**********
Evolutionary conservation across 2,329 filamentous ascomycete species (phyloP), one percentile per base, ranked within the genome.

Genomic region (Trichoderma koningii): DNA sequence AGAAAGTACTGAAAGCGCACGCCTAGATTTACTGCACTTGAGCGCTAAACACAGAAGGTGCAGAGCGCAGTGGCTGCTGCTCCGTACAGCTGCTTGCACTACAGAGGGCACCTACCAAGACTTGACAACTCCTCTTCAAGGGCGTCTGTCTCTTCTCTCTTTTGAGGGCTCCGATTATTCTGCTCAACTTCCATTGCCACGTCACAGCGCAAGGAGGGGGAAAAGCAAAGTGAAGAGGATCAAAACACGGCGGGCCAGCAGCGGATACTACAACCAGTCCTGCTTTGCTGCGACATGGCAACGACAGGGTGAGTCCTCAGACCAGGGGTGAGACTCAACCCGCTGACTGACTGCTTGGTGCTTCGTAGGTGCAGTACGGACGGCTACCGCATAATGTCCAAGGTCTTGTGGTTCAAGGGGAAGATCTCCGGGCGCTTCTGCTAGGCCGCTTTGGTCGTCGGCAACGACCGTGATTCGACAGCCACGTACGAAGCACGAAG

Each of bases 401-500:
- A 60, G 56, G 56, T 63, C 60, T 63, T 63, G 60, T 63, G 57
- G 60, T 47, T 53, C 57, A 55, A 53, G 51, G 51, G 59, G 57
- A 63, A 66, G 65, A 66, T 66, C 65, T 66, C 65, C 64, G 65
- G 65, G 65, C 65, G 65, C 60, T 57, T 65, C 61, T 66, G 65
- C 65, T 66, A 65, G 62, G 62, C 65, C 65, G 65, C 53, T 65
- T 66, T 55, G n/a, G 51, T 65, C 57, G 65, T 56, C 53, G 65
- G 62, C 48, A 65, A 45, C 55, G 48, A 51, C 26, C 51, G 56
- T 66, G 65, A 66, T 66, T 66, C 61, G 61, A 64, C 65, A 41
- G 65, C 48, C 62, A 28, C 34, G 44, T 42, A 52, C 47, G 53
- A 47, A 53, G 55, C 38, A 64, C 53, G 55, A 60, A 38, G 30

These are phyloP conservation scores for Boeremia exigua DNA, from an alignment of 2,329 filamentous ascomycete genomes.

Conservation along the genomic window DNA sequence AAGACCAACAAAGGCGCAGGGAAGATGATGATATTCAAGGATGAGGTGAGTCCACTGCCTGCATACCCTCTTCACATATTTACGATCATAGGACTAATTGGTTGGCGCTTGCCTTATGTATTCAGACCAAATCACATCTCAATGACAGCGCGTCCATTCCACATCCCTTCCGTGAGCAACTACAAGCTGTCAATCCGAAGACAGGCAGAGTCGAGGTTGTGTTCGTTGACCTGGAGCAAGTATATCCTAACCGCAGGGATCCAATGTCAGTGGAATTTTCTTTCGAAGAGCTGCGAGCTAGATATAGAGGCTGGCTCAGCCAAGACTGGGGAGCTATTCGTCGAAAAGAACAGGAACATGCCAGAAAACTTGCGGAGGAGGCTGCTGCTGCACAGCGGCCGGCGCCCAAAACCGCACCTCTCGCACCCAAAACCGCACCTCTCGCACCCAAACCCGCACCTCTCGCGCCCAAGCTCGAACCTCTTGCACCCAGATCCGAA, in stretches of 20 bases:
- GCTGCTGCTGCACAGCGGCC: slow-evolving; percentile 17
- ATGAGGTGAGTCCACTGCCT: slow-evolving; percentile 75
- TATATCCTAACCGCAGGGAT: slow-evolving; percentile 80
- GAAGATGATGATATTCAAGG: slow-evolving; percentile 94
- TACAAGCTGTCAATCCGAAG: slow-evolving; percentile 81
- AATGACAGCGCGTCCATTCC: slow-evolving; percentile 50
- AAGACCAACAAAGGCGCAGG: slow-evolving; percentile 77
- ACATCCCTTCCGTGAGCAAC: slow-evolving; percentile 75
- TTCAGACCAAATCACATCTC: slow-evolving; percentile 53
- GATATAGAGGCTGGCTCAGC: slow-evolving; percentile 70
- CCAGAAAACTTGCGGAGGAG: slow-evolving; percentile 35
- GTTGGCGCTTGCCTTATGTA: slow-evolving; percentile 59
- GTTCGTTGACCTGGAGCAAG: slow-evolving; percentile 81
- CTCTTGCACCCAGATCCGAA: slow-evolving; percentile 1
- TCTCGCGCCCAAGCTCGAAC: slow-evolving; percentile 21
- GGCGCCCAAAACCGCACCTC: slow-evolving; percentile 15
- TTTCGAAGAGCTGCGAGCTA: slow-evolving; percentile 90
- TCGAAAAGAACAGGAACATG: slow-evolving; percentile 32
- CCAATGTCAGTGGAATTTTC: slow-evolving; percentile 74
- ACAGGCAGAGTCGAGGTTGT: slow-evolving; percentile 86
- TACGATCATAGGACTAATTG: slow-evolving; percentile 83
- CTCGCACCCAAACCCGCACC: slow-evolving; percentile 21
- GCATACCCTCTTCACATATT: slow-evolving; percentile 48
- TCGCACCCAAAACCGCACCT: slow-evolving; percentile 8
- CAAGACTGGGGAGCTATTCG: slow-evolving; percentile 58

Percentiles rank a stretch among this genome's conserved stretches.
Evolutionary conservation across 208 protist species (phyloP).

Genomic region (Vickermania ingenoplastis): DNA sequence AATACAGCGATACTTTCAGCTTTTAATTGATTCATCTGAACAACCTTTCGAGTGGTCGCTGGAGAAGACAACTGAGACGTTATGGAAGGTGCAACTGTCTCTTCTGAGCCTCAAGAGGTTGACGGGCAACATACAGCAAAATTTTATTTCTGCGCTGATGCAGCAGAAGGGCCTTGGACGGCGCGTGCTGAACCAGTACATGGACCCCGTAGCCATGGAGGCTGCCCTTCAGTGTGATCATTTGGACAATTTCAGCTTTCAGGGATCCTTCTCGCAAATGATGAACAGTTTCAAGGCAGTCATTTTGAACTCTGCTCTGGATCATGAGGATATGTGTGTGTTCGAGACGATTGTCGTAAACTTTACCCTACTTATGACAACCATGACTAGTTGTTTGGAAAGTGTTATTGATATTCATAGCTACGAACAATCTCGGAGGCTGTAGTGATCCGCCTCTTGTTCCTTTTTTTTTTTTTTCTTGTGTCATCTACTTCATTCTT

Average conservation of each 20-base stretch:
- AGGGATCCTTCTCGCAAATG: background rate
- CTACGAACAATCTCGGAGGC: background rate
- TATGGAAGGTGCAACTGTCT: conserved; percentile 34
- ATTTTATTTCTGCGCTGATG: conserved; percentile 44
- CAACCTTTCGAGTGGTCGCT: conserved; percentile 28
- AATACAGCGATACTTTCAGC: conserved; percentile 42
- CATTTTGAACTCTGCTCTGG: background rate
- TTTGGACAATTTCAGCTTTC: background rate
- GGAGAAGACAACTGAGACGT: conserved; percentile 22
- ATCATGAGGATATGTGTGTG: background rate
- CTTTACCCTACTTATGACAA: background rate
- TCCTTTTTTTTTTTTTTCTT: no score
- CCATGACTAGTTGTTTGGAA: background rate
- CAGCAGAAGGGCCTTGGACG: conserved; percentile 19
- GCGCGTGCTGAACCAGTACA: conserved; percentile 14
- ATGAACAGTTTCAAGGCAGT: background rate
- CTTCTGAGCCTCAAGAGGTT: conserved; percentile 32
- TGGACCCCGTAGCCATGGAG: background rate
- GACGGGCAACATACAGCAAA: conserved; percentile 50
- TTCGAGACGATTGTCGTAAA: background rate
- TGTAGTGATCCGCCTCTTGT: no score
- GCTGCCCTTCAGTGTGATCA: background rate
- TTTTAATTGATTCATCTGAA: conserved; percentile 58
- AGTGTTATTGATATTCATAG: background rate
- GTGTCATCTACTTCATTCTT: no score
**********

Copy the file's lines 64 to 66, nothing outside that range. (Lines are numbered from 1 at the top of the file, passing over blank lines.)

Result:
- TTCGAGACGATTGTCGTAAA: background rate
- TGTAGTGATCCGCCTCTTGT: no score
- GCTGCCCTTCAGTGTGATCA: background rate